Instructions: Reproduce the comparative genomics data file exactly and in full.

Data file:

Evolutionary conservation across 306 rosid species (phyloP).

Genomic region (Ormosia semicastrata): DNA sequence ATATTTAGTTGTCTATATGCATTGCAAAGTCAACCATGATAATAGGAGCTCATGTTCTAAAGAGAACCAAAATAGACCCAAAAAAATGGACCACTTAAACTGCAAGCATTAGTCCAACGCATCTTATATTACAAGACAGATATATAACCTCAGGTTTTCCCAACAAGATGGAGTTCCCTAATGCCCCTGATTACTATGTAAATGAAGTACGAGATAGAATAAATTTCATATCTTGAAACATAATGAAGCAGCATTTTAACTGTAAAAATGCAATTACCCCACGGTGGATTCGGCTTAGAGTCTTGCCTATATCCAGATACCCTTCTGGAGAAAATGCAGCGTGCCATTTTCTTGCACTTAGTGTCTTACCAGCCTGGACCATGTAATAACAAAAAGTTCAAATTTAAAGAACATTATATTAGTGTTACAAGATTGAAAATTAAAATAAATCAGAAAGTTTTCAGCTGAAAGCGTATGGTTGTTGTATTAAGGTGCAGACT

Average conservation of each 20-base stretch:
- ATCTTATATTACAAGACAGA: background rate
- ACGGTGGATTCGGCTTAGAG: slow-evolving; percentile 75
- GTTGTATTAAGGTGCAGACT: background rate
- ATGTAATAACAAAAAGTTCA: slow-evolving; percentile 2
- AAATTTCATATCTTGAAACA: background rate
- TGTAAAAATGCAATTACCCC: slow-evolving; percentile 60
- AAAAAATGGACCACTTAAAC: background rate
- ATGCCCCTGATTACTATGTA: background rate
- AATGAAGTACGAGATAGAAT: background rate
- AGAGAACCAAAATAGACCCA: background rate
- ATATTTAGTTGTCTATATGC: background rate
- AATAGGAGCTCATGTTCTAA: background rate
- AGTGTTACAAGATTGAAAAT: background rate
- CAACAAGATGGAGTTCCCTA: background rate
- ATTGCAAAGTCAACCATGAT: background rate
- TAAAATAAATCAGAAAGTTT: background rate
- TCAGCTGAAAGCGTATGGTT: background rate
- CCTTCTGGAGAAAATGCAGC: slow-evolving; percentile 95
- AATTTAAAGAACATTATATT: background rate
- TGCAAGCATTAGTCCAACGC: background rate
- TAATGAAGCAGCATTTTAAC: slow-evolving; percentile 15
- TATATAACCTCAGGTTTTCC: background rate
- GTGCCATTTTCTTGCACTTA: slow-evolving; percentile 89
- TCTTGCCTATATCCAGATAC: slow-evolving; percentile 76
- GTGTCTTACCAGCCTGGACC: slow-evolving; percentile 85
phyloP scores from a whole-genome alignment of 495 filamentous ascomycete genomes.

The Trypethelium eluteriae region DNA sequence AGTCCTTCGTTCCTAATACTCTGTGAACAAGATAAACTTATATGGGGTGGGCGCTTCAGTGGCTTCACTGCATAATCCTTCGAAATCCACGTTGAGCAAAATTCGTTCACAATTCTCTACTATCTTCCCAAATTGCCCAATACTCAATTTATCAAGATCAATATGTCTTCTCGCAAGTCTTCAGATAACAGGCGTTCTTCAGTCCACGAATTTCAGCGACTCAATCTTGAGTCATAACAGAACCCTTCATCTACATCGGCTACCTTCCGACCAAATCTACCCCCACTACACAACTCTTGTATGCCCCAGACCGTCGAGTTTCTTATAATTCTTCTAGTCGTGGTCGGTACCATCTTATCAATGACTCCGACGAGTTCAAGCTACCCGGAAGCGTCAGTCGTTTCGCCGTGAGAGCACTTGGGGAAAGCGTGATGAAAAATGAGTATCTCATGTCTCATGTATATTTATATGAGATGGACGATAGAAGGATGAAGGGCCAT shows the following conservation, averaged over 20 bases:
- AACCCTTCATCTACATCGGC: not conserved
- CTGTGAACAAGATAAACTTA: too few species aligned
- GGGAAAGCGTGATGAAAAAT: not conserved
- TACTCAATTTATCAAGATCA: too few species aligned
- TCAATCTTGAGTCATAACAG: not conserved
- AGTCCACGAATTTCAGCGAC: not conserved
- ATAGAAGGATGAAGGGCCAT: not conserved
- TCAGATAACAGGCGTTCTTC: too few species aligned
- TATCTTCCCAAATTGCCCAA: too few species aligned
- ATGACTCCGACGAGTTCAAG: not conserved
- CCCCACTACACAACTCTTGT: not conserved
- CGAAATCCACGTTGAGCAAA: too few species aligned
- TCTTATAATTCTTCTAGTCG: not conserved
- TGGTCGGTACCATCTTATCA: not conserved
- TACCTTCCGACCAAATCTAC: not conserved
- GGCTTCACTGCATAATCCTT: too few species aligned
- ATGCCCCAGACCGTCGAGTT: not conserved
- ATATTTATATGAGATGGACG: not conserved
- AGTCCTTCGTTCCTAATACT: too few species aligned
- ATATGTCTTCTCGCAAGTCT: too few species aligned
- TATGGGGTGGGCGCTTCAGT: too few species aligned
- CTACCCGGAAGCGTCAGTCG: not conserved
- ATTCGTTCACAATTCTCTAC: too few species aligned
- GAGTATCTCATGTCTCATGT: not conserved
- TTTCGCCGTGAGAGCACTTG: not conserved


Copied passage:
Evolutionary conservation across 306 rosid species (phyloP).

Genomic region (Ormosia semicastrata): DNA sequence ATATTTAGTTGTCTATATGCATTGCAAAGTCAACCATGATAATAGGAGCTCATGTTCTAAAGAGAACCAAAATAGACCCAAAAAAATGGACCACTTAAACTGCAAGCATTAGTCCAACGCATCTTATATTACAAGACAGATATATAACCTCAGGTTTTCCCAACAAGATGGAGTTCCCTAATGCCCCTGATTACTATGTAAATGAAGTACGAGATAGAATAAATTTCATATCTTGAAACATAATGAAGCAGCATTTTAACTGTAAAAATGCAATTACCCCACGGTGGATTCGGCTTAGAGTCTTGCCTATATCCAGATACCCTTCTGGAGAAAATGCAGCGTGCCATTTTCTTGCACTTAGTGTCTTACCAGCCTGGACCATGTAATAACAAAAAGTTCAAATTTAAAGAACATTATATTAGTGTTACAAGATTGAAAATTAAAATAAATCAGAAAGTTTTCAGCTGAAAGCGTATGGTTGTTGTATTAAGGTGCAGACT

Average conservation of each 20-base stretch:
- ATCTTATATTACAAGACAGA: background rate
- ACGGTGGATTCGGCTTAGAG: slow-evolving; percentile 75
- GTTGTATTAAGGTGCAGACT: background rate
- ATGTAATAACAAAAAGTTCA: slow-evolving; percentile 2
- AAATTTCATATCTTGAAACA: background rate
- TGTAAAAATGCAATTACCCC: slow-evolving; percentile 60
- AAAAAATGGACCACTTAAAC: background rate
- ATGCCCCTGATTACTATGTA: background rate
- AATGAAGTACGAGATAGAAT: background rate
- AGAGAACCAAAATAGACCCA: background rate
- ATATTTAGTTGTCTATATGC: background rate
- AATAGGAGCTCATGTTCTAA: background rate
- AGTGTTACAAGATTGAAAAT: background rate
- CAACAAGATGGAGTTCCCTA: background rate
- ATTGCAAAGTCAACCATGAT: background rate
- TAAAATAAATCAGAAAGTTT: background rate
- TCAGCTGAAAGCGTATGGTT: background rate
- CCTTCTGGAGAAAATGCAGC: slow-evolving; percentile 95
- AATTTAAAGAACATTATATT: background rate
- TGCAAGCATTAGTCCAACGC: background rate
- TAATGAAGCAGCATTTTAAC: slow-evolving; percentile 15
- TATATAACCTCAGGTTTTCC: background rate
- GTGCCATTTTCTTGCACTTA: slow-evolving; percentile 89
- TCTTGCCTATATCCAGATAC: slow-evolving; percentile 76
- GTGTCTTACCAGCCTGGACC: slow-evolving; percentile 85
phyloP scores from a whole-genome alignment of 495 filamentous ascomycete genomes.

The Trypethelium eluteriae region DNA sequence AGTCCTTCGTTCCTAATACTCTGTGAACAAGATAAACTTATATGGGGTGGGCGCTTCAGTGGCTTCACTGCATAATCCTTCGAAATCCACGTTGAGCAAAATTCGTTCACAATTCTCTACTATCTTCCCAAATTGCCCAATACTCAATTTATCAAGATCAATATGTCTTCTCGCAAGTCTTCAGATAACAGGCGTTCTTCAGTCCACGAATTTCAGCGACTCAATCTTGAGTCATAACAGAACCCTTCATCTACATCGGCTACCTTCCGACCAAATCTACCCCCACTACACAACTCTTGTATGCCCCAGACCGTCGAGTTTCTTATAATTCTTCTAGTCGTGGTCGGTACCATCTTATCAATGACTCCGACGAGTTCAAGCTACCCGGAAGCGTCAGTCGTTTCGCCGTGAGAGCACTTGGGGAAAGCGTGATGAAAAATGAGTATCTCATGTCTCATGTATATTTATATGAGATGGACGATAGAAGGATGAAGGGCCAT shows the following conservation, averaged over 20 bases:
- AACCCTTCATCTACATCGGC: not conserved
- CTGTGAACAAGATAAACTTA: too few species aligned
- GGGAAAGCGTGATGAAAAAT: not conserved
- TACTCAATTTATCAAGATCA: too few species aligned
- TCAATCTTGAGTCATAACAG: not conserved
- AGTCCACGAATTTCAGCGAC: not conserved
- ATAGAAGGATGAAGGGCCAT: not conserved
- TCAGATAACAGGCGTTCTTC: too few species aligned
- TATCTTCCCAAATTGCCCAA: too few species aligned
- ATGACTCCGACGAGTTCAAG: not conserved
- CCCCACTACACAACTCTTGT: not conserved
- CGAAATCCACGTTGAGCAAA: too few species aligned
- TCTTATAATTCTTCTAGTCG: not conserved
- TGGTCGGTACCATCTTATCA: not conserved
- TACCTTCCGACCAAATCTAC: not conserved
- GGCTTCACTGCATAATCCTT: too few species aligned
- ATGCCCCAGACCGTCGAGTT: not conserved
- ATATTTATATGAGATGGACG: not conserved
- AGTCCTTCGTTCCTAATACT: too few species aligned
- ATATGTCTTCTCGCAAGTCT: too few species aligned
- TATGGGGTGGGCGCTTCAGT: too few species aligned
- CTACCCGGAAGCGTCAGTCG: not conserved
- ATTCGTTCACAATTCTCTAC: too few species aligned
- GAGTATCTCATGTCTCATGT: not conserved
- TTTCGCCGTGAGAGCACTTG: not conserved